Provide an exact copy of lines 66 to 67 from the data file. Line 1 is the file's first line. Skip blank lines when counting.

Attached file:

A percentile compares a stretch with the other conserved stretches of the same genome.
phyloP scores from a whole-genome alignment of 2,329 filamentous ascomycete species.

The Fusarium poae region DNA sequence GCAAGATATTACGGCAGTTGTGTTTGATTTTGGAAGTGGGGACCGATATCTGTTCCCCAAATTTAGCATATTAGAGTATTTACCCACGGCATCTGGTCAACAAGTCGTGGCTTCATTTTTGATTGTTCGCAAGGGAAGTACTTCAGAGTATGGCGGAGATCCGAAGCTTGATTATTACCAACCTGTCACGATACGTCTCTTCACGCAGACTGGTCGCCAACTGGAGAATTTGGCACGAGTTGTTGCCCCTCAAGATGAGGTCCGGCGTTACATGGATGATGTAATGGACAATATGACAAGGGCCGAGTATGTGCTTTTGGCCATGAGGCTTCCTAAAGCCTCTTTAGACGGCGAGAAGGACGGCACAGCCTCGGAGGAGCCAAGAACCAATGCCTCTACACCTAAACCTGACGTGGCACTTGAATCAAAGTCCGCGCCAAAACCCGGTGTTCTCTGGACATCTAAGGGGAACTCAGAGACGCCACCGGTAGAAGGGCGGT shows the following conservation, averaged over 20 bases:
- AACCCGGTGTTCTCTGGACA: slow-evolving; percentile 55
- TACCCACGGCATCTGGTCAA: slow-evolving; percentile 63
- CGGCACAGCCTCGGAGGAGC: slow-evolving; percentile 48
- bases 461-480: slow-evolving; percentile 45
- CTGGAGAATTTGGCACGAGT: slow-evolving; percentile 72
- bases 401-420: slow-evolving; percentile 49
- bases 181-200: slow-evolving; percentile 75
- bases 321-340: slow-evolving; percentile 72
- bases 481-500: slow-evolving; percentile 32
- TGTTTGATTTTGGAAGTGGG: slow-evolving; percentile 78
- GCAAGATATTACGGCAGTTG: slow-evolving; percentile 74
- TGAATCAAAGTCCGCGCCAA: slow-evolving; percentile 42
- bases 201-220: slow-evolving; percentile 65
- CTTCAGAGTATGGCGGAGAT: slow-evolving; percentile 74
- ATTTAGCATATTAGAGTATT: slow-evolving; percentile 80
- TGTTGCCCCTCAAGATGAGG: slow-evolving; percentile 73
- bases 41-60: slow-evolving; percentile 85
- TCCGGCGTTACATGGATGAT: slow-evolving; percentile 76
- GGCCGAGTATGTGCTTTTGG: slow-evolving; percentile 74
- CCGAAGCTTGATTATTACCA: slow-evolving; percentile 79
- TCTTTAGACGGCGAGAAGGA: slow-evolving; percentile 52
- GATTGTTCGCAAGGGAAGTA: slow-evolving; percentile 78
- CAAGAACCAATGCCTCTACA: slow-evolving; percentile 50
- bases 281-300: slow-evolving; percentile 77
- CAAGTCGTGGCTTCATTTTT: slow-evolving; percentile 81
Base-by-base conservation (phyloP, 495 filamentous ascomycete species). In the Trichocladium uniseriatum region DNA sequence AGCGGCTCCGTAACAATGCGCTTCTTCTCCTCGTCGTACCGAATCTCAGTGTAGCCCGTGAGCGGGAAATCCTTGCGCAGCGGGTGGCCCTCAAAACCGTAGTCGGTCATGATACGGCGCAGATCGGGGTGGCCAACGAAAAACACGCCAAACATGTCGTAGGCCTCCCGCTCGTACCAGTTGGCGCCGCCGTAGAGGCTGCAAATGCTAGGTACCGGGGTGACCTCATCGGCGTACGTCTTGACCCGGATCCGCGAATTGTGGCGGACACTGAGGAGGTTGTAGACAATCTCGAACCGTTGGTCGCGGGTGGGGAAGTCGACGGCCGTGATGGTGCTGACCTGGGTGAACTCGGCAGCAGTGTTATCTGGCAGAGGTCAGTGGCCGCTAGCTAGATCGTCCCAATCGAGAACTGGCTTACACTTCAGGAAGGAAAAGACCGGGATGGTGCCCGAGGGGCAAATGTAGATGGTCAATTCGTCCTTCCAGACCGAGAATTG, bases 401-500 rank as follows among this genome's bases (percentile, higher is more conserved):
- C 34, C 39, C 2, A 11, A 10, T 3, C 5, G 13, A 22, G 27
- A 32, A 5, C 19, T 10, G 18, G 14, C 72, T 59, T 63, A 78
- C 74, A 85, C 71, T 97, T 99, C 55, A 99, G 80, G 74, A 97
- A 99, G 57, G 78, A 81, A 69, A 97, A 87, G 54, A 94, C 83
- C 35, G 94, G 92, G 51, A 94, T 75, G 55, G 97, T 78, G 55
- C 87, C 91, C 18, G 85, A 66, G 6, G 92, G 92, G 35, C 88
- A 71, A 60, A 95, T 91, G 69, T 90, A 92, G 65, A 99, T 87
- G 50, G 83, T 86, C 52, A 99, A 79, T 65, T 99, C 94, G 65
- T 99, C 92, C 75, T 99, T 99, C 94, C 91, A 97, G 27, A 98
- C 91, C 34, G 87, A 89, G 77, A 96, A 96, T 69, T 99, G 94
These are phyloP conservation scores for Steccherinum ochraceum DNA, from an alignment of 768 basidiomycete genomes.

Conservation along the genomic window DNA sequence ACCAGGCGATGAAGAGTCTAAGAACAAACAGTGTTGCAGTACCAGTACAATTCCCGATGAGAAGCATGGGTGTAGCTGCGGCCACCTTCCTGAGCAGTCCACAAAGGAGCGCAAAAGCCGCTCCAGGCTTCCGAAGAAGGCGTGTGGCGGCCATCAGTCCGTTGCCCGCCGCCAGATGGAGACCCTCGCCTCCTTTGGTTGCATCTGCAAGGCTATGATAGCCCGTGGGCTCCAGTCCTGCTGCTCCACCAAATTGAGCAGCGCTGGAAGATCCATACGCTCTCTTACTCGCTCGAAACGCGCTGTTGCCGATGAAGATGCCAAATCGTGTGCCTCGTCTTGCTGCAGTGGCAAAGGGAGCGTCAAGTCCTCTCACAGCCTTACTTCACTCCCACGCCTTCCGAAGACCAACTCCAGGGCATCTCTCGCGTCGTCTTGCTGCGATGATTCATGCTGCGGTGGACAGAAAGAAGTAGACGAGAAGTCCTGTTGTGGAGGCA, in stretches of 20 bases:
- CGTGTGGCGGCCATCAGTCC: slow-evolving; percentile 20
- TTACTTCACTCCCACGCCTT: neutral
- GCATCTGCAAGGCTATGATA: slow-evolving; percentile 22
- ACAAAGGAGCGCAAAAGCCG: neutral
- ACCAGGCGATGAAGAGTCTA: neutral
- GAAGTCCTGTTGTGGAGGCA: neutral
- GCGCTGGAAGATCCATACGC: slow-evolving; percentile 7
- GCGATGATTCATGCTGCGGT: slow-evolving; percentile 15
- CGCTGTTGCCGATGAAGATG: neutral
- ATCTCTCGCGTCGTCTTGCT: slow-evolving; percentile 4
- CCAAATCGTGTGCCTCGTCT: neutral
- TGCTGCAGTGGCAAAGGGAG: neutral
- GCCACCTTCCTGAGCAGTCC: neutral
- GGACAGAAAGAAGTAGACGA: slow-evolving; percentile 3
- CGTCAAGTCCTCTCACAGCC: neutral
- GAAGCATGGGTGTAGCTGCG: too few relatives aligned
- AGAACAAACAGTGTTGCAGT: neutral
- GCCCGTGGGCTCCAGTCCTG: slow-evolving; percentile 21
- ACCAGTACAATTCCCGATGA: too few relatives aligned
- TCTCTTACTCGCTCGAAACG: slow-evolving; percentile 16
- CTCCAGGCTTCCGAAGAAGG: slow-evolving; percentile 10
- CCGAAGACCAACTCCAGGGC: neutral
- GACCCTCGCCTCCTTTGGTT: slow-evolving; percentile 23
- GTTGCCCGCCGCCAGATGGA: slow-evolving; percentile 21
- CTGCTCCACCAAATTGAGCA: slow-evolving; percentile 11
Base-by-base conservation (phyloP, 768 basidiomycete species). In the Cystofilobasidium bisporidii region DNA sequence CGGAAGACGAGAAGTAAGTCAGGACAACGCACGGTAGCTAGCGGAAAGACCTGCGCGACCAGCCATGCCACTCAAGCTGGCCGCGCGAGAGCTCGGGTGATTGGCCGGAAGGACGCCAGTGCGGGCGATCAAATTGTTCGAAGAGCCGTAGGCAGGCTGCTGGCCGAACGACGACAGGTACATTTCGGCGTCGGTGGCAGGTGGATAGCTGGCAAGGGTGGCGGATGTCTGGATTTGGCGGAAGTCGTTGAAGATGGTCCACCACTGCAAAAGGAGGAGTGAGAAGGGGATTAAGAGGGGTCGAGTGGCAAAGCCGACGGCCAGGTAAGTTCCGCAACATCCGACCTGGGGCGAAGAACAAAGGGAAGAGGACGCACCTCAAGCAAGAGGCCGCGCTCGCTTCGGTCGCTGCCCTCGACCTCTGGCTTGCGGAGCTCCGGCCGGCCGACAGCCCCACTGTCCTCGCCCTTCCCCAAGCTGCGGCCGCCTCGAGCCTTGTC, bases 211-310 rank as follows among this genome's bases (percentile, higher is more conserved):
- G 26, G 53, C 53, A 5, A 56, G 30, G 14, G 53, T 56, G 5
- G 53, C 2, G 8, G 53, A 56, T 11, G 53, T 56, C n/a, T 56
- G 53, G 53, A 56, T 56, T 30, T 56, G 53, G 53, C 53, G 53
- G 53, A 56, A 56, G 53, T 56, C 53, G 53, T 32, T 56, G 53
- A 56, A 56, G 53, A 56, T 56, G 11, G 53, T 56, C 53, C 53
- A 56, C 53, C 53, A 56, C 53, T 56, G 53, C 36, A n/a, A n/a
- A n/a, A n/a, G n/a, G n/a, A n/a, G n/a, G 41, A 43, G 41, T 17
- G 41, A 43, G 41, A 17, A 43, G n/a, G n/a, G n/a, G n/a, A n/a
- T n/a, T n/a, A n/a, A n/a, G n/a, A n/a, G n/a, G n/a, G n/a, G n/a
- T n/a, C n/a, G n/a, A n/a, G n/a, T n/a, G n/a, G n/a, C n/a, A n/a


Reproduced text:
- CTGCTCCACCAAATTGAGCA: slow-evolving; percentile 11
Base-by-base conservation (phyloP, 768 basidiomycete species). In the Cystofilobasidium bisporidii region DNA sequence CGGAAGACGAGAAGTAAGTCAGGACAACGCACGGTAGCTAGCGGAAAGACCTGCGCGACCAGCCATGCCACTCAAGCTGGCCGCGCGAGAGCTCGGGTGATTGGCCGGAAGGACGCCAGTGCGGGCGATCAAATTGTTCGAAGAGCCGTAGGCAGGCTGCTGGCCGAACGACGACAGGTACATTTCGGCGTCGGTGGCAGGTGGATAGCTGGCAAGGGTGGCGGATGTCTGGATTTGGCGGAAGTCGTTGAAGATGGTCCACCACTGCAAAAGGAGGAGTGAGAAGGGGATTAAGAGGGGTCGAGTGGCAAAGCCGACGGCCAGGTAAGTTCCGCAACATCCGACCTGGGGCGAAGAACAAAGGGAAGAGGACGCACCTCAAGCAAGAGGCCGCGCTCGCTTCGGTCGCTGCCCTCGACCTCTGGCTTGCGGAGCTCCGGCCGGCCGACAGCCCCACTGTCCTCGCCCTTCCCCAAGCTGCGGCCGCCTCGAGCCTTGTC, bases 211-310 rank as follows among this genome's bases (percentile, higher is more conserved):